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Photo: Jan Kåre Råfoss
Travel Trade

They turned the town hall into an Advent calendar

Kvinesdal’s local businesses were facing an untimely end. The solution they came up with is nothing short of amazing.


In 2006, the town Kvinesdal in Southern Norway was facing a big problem: The road.

It was the year that the E39 was set to open. When it did, it would be diverting much of the traffic the towns local businesses relied on.

“Our first thought was that all the shops were going bye-bye, that people were just going to drive right past us”, says Per Tore Bjerge, project head at Handelshuset Kvinesdal.

However, rather than accept their fate, Bjerge and other locals banded together to come up with a plan to save the town.

“In one meeting, there was this guy named Geir Nilsen. He counted the windows of the town hall and said ‘how about we turn the entire building into an Advent calendar?’”

Thus, Norway’s largest Advent calendar was born. Banners with numbers ranging from 1 to 24 were placed in the windows, and a local hero with American decoration skills in his blood (Kvinesdal has more inhabitants with American citizenships than any other place in Norway) was handed the job of lighting the town hall in a properly extravagant fashion.

They hung Christmas lights in the shape of snow crystals in every window, lighting one every day in the days leading up to Christmas Eve. In the stores, people were given loyalty cards that got stamped every day someone made a purchase, thereby acting as a ticket in the daily calendar raffle.

Ten years later, the local businesses have survived the new road and Bjerge has just been drawing the first raffle winners on the local radio station.

Though most of the prizes are donated by local stores, the one behind lid 24 of the calendar (drawn by the mayor) is a somewhat bigger one:

“A briefcase with one hundred thousand Norwegian kroner, cash.”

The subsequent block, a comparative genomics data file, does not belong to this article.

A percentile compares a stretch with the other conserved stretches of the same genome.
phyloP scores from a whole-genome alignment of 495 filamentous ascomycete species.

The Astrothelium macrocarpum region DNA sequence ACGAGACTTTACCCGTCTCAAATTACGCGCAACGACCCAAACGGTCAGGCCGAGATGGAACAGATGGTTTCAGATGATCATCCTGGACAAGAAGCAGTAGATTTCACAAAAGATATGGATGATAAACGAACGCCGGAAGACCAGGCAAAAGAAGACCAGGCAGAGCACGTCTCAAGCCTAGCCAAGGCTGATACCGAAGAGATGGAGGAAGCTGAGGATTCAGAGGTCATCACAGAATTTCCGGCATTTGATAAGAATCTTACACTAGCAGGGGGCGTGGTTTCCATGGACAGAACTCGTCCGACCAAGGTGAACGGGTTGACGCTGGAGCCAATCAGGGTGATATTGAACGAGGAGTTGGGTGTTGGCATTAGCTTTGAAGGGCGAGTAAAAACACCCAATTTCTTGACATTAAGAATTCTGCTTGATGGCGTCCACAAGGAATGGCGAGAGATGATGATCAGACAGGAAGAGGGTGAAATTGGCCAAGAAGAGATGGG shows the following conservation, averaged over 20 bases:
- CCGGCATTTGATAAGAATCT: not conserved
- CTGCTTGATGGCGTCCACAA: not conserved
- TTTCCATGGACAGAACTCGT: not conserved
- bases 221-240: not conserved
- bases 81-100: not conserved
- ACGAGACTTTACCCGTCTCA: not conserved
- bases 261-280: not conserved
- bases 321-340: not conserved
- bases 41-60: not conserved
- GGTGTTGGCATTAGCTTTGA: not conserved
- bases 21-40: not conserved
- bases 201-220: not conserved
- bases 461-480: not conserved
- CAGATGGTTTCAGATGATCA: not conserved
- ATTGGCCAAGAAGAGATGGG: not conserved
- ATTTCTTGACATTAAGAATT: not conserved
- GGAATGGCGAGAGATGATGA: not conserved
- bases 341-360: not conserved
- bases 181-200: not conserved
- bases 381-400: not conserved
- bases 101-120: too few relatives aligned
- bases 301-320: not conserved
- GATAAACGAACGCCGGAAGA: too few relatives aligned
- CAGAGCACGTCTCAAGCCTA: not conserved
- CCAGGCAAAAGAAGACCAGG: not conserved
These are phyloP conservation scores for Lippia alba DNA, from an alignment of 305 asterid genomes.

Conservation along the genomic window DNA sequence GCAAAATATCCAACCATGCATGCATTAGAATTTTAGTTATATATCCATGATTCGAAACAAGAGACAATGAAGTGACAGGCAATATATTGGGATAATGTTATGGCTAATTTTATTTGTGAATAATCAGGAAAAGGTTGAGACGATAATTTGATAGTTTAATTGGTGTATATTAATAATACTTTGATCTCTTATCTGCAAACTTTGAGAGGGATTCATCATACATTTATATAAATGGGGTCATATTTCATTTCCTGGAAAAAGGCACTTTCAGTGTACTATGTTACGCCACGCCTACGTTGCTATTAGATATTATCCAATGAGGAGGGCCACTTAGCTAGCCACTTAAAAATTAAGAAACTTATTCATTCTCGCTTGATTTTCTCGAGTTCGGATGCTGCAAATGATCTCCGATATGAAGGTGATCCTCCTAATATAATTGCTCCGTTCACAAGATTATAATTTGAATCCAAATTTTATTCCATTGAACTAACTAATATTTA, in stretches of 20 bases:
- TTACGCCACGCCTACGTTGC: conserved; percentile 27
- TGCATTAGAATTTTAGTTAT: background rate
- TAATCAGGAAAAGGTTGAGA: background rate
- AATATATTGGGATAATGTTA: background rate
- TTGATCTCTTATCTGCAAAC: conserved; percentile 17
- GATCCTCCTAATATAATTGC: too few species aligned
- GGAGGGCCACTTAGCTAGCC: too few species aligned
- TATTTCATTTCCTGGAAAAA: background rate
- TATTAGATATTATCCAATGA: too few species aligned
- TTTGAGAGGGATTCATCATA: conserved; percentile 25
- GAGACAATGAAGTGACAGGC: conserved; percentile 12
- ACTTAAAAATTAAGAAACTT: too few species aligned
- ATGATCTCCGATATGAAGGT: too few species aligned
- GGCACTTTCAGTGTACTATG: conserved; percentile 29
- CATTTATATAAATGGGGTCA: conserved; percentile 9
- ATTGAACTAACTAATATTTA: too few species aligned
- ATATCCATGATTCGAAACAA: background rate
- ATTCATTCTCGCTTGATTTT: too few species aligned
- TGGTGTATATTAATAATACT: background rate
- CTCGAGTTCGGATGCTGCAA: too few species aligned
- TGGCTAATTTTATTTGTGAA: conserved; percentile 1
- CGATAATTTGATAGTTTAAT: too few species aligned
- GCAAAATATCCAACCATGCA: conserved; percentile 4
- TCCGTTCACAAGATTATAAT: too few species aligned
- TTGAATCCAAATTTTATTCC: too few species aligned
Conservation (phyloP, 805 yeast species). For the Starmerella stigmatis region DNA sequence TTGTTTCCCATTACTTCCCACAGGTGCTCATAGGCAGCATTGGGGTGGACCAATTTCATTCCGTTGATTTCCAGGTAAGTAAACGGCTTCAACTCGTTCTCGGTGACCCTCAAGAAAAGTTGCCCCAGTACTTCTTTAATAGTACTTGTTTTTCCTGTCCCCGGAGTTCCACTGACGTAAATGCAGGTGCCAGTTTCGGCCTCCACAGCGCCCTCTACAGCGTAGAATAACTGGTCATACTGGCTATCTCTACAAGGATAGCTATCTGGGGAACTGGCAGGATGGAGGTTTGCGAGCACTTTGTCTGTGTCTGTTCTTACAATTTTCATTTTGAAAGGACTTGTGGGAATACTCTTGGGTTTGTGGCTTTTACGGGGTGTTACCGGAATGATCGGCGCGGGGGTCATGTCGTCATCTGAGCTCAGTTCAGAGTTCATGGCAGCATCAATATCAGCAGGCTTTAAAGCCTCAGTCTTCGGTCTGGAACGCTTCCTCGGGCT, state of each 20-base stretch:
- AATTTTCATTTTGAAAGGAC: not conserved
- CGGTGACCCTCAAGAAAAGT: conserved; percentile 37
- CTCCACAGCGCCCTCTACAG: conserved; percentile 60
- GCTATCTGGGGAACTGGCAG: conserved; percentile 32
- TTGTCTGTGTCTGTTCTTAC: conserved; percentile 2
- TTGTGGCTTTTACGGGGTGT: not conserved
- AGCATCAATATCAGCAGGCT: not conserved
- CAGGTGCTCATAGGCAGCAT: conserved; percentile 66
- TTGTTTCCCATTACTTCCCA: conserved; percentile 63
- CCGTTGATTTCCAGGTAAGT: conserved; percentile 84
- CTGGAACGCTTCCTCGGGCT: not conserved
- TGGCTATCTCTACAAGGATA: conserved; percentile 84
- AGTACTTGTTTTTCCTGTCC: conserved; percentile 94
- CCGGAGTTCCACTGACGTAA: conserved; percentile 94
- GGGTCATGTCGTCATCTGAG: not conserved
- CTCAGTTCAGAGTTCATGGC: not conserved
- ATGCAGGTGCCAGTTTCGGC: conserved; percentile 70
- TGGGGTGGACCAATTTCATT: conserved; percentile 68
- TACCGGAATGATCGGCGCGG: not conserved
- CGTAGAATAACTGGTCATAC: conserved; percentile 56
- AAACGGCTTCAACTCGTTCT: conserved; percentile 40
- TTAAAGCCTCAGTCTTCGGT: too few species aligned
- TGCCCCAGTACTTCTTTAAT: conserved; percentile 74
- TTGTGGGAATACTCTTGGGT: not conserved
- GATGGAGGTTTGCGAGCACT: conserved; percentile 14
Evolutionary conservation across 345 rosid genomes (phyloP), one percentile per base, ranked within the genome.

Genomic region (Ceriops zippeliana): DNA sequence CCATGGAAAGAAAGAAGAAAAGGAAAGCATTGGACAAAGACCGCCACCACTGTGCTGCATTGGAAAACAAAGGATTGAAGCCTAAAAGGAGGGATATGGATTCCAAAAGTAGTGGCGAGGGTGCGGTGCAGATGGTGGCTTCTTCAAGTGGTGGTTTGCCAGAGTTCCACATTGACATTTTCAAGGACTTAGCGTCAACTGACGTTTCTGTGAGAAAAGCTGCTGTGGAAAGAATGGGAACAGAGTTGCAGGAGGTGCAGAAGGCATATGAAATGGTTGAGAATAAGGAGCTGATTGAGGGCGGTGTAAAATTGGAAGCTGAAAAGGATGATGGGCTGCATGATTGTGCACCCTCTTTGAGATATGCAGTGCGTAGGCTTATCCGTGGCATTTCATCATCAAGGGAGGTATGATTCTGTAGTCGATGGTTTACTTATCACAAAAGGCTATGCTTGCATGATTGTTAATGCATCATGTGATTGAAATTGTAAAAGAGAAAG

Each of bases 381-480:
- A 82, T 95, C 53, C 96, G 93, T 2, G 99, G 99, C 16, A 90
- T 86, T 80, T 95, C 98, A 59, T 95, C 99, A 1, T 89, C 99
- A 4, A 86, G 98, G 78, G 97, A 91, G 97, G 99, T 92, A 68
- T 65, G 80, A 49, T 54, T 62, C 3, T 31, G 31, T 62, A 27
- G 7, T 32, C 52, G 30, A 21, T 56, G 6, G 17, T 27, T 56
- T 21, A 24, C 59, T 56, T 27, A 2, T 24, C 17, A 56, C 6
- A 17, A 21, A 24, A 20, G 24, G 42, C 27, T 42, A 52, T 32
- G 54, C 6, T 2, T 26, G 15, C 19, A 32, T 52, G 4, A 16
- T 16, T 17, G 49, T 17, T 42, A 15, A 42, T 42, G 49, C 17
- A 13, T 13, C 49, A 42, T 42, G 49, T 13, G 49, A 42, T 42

Or nearly 12,000 dollars, as Kvinesdal’s American populace might say. The prize used to be a car, but Bjerge says people worried too much about the costs of insurance and whether or not to keep their prize.

“So we figured a briefcase would be better.”

If you’re not the raffle type, there is still plenty to do in Kvinesdal should you want to drop by this Christmas.

Photo: Jan Kåre Råfoss

Apart from the town’s strong connections to the US (there is an American emgiration museum just a short walk from the town centre), it is well known for the surrounding nature with the long Fedafjord and valley stretching inland, surrounded by tall mountains – perfect for a snowy hike or a skiing trip.

According to Bjerge, the town itself is also a good place to calm down this Christmas.

“We’ve built a small Christmas village with wooden stalls, campfire cooking and Christmas trees arranged like a tiny forest. We serve mulled wine and waffles, and sell home knit wool caps and mittens. It’s a back-to-basic, good old fashioned type of Christmas”, he says.

“The holidays can often be a stressful time of year. In Kvinesdal, we want people to be able to leave the chaos behind, take a break and talk to one another.”

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